Windows 11 is going to release and Microsoft has confirmed numerous compatibility problems that avert widespread third-party software from working with the cutting-edge version of its OS (operating system).
In a fresh support document, the software giant has delivered further details on compatibility problems found in the virtual Box of Oracle which is known as the virtual machine software, Intel’s killer and SmartByte networking software and the Vietnamese language browser Cốc Cốc.
Along with Oracle, Microsoft has created a compatibility concern among the Virtual Box and Windows 11 when Hyper-V or Windows Hypervisor is set up. As a consequence, users may be incompetent to start VMs (virtual machines) and could receive an error.
Appreciatively though, there is a workaround but it includes eliminating Hyper-V OR Windows Hypervisor from a system running Windows 11 until this subject is fixed with an update that Oracle plans to release later this month. Exaggerated users can check the firm’s growth by observing this ticket.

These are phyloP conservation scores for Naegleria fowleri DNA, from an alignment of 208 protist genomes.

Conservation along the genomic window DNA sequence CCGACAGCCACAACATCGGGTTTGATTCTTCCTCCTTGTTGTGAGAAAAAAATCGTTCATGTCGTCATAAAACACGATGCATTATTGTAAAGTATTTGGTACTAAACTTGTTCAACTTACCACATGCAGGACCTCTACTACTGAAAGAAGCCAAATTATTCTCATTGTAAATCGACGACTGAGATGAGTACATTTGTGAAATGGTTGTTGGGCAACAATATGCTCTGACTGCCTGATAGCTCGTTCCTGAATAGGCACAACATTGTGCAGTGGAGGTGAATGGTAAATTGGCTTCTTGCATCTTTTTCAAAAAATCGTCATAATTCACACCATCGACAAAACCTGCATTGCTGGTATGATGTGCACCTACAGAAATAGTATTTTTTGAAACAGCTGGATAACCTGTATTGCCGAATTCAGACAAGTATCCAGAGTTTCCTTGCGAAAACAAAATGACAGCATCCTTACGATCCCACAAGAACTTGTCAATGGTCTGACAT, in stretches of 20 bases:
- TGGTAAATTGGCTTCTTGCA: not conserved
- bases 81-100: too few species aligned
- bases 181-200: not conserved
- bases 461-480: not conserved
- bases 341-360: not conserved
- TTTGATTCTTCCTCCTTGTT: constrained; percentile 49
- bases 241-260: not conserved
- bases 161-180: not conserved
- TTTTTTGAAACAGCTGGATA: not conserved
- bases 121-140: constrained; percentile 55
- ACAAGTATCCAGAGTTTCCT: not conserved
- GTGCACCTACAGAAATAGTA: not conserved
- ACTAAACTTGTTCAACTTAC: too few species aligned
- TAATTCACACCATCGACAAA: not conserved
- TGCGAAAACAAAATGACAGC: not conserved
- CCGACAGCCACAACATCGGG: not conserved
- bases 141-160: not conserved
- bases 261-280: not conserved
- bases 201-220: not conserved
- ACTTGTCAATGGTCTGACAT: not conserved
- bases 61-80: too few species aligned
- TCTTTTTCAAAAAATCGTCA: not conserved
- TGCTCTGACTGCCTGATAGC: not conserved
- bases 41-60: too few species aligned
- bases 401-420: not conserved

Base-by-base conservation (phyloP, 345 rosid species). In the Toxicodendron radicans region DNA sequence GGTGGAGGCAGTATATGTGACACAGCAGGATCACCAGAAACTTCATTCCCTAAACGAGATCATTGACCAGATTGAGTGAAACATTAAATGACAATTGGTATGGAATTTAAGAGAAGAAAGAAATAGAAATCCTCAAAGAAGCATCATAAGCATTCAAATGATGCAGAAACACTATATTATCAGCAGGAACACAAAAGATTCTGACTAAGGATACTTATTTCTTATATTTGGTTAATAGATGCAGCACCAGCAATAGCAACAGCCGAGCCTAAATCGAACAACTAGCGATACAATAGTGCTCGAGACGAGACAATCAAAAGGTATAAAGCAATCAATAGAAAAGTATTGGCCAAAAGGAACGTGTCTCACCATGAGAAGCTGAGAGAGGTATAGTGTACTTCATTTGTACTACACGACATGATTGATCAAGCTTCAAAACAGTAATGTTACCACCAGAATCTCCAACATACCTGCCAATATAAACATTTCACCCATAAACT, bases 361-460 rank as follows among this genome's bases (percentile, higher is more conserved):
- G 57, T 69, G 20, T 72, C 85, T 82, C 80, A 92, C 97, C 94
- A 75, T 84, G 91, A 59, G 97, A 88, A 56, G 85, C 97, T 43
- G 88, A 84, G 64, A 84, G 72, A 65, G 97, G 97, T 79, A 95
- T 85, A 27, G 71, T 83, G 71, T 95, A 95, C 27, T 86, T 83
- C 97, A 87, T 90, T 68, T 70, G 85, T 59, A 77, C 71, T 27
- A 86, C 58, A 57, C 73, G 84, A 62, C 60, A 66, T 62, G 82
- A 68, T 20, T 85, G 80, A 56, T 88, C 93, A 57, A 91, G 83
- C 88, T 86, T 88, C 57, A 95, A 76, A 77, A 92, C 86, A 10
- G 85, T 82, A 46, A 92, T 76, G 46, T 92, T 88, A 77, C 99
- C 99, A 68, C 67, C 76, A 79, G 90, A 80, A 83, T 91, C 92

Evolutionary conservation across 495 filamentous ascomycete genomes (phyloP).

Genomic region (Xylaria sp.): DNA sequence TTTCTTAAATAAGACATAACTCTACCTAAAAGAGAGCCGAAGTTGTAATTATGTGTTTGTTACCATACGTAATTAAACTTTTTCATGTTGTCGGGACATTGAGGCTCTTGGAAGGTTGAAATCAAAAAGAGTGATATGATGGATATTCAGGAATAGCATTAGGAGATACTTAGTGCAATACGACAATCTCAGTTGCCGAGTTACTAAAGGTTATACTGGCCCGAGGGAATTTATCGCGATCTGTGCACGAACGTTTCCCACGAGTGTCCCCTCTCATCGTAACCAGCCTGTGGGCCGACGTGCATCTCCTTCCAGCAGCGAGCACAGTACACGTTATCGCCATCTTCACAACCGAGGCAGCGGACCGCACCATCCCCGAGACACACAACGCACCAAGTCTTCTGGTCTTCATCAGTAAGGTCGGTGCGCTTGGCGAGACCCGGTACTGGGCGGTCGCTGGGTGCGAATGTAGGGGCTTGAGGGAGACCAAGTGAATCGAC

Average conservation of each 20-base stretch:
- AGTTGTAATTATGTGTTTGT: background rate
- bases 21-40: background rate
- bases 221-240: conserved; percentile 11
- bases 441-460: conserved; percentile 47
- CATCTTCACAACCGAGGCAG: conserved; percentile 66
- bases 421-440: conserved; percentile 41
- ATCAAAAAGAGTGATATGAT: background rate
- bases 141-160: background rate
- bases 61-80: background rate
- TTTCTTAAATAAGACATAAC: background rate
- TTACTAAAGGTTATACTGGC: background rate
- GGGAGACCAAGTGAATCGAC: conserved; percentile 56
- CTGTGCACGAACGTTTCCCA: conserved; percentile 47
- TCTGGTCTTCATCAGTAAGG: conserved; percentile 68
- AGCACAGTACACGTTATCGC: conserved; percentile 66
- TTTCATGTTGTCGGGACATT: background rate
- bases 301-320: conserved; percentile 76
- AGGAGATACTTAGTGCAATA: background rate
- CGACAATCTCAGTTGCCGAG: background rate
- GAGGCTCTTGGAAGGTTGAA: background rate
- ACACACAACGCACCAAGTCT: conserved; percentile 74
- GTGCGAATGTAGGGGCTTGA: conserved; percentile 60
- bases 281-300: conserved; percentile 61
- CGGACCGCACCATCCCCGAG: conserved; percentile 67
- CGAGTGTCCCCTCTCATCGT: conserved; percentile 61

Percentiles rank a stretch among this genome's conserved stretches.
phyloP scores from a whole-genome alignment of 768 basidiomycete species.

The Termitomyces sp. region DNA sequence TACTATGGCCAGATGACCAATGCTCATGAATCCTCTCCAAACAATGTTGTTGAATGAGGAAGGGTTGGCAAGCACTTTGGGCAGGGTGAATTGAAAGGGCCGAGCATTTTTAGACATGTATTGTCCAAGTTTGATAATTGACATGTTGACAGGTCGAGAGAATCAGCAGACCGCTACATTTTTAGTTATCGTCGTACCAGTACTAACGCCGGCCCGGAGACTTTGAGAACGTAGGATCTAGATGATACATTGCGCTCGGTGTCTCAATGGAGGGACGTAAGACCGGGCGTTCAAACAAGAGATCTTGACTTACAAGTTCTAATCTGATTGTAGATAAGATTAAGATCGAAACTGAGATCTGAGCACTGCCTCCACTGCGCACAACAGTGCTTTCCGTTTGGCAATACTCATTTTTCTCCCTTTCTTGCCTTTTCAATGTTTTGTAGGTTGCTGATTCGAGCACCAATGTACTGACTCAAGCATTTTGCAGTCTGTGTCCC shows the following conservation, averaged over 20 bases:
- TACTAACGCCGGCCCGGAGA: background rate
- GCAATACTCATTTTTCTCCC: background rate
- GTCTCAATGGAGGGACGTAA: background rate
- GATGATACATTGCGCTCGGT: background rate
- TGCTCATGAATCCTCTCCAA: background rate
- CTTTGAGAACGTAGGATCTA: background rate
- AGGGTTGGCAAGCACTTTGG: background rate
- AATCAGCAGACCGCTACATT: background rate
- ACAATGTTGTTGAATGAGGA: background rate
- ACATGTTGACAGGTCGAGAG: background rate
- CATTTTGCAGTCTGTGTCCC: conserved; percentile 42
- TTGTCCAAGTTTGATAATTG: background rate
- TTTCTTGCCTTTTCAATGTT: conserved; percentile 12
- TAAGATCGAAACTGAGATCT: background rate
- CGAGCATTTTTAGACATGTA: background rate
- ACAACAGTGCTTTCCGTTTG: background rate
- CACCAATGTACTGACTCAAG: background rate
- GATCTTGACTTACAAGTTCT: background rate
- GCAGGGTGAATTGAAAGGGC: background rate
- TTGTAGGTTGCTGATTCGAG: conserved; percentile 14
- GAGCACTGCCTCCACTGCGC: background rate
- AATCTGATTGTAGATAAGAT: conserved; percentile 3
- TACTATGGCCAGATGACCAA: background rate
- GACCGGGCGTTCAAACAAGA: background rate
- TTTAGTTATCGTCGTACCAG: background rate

Windows 11 compatibility issues
Microsoft has also offered added specifics on compatibility issues found among some Intel Killer and SmartByte networking software Windows 11.
Devices that are running the affected software might drop UDP (User Datagram Protocol) packets under definite circumstances which produces performance and other issues for procedures based on user datagram protocols. For example, on affected devices you may find some websites may load slower and VPN services using UDP may be slower also. Microsoft is working towards resolving this issue that it plans to roll out in its security update next week in October.
Finally, Microsoft has confirmed the compatibility issues with the Cốc Cốc browser on Win 11 operating system. In some cases, the browser might be incapable to open and on some devices, this might cause other problems or you can say errors. Microsoft is exploring the issue and declares it will provide an update when they find sufficient information.
Compatibility problems are common when using a new operating system but authorizing the issues discussed above are seriously upsetting users, no doubt Microsoft is one step closer to resolve these issues soon.